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ECMO: What You Need to Know

Medically Reviewed by Brunilda Nazario, MD on May 05, 2021

ECMO stands for extracorporeal membrane oxygenation. An ECMO machine takes blood from your veins, pumps it outside the body (extracorporeal), removes carbon dioxide, adds oxygen (oxygenation), and returns it to your body. This process takes some of the workload off your heart or lungs or both.

There are two main types of ECMO treatments. Both remove oxygen-starved blood from your veins:

  • Venovenous (VV) ECMO returns oxygenated blood back to the veins, where it passes through your lungs. Doctors use it when there are problems with your lungs but not your heart.
  • Venoarterial (VA) ECMO returns blood to the arteries. It doesn’t pass through your lungs. Doctors typically use this when there are problems with both your heart and lungs.

What to Expect

A surgical team will put tubes into large veins or arteries in your chest, neck, legs, or groin. You might hear the doctor call the tubes cannulae and the process cannulation. They typically do this in your hospital room. First, you get medicine to block pain, prevent blood clotting, and make you sleepy (you’ll hear this called sedation). Then a surgeon puts the tubes in place. Finally, the team takes an X-ray to make sure the tubes are in the right place.

If you need ECMO, you’re probably already using a machine that helps you breathe called a ventilator. Specially trained nurses and breathing therapists will keep an eye on your progress along with your surgical team. They’ll keep track of your blood pressure and heart rate and regularly test your blood levels of both oxygen and carbon dioxide.

You shouldn’t feel serious pain or discomfort when the tubes are put in place or while the ECMO machine does its work. You’ll be getting medicine to make you sleepy while you’re on ECMO. But you may be awake enough to interact and talk, as long as you’re not on a ventilator.

When Do You Need ECMO?

You might need ECMO treatment if:

  • Your lungs can’t get enough oxygen to the body even with extra oxygen.
  • Your lungs can’t get rid of enough carbon dioxide even with a ventilator.
  • Your heart can’t move enough blood through your body.
  • Your heart and lungs need help as you wait for an organ transplant.

ECMO treatment doesn’t cure disease or injury. It’s a tool to help support your body as your health care team tries to fix the underlying problem, which could be long-term disease like COPD, an infection like COVID-19, or even trauma from an accident.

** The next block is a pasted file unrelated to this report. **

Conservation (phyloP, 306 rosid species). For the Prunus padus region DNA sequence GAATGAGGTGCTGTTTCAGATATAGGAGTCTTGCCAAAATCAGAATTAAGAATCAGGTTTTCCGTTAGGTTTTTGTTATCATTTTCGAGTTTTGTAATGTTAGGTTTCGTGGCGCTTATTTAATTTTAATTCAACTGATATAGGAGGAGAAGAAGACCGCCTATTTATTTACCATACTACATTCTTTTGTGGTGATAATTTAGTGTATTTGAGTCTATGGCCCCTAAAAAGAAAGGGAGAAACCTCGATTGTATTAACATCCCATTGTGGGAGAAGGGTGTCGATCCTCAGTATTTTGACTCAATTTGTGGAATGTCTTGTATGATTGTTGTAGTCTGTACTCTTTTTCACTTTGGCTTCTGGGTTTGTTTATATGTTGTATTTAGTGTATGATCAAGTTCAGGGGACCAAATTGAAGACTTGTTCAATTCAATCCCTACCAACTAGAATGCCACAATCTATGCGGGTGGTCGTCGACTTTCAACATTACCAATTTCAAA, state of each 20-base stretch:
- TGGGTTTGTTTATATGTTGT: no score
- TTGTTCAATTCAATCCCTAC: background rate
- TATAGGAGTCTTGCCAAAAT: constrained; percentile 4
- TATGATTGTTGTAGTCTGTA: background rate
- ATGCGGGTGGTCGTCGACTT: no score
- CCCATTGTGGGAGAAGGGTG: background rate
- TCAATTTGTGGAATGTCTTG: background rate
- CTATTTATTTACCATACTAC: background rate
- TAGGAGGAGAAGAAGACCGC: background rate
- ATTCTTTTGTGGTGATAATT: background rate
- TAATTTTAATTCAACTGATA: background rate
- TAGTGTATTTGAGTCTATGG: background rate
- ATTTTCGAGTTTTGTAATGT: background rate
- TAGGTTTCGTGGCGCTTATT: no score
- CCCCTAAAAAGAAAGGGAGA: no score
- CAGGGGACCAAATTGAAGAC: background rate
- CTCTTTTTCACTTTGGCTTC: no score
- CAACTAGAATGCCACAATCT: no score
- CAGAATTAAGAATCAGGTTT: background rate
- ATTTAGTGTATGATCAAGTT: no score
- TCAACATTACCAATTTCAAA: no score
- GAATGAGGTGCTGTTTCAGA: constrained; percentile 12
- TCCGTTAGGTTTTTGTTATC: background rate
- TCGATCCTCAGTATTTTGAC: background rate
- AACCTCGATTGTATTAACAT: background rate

In general, your health care team will try to remove you from the ECMO machine as soon as possible, perhaps after just a few hours. Some people need it for longer. Times can range from several days to weeks. For some people, stopping ECMO use would result in death.

Risks of ECMO

ECMO treatment has two major risks:

  • Bleeding. It affects up to half of people on ECMO and may be serious. Blood thinning meds prescribed for ECMO can add to the problem. It could result from surgical wounds or other causes. You may need to surgery to find and fix the problem and look for bleeding into body cavities (hemorrhaging).
  • Blood clots: These can break loose and go to your lungs or brain, which can be life-threatening. Though blood clots affect up to 70% of people on ECMO, your health care team can usually prevent problems by keeping a close watch on you and quickly treating clots that form either in your body or in the ECMO machine’s tubes.

You might also get an infection where the tubes enter your body, and your risk of stroke could go up.

WebMD Medical Reference

Sources

SOURCES:

UpToDate: “COVID-19: Extracorporeal membrane oxygenation (ECMO),” “Extracorporeal membrane oxygenation (ECMO) in adults.”

UCSF Health: “Extracorporeal Membrane Oxygenation (ECMO).”

American Thoracic Society: “What is ECMO?”

Critical Care Medicine: “Spontaneous Breathing during Extracorporeal Membrane Oxygenation in Acute Respiratory Failure.”

Journal of Cardiac Surgery: “Application of ECMO in multitrauma patients with ARDS as rescue therapy.”

American Heart Association: “Symptoms and Diagnosis of Venous Thromboembolism (VTE).”

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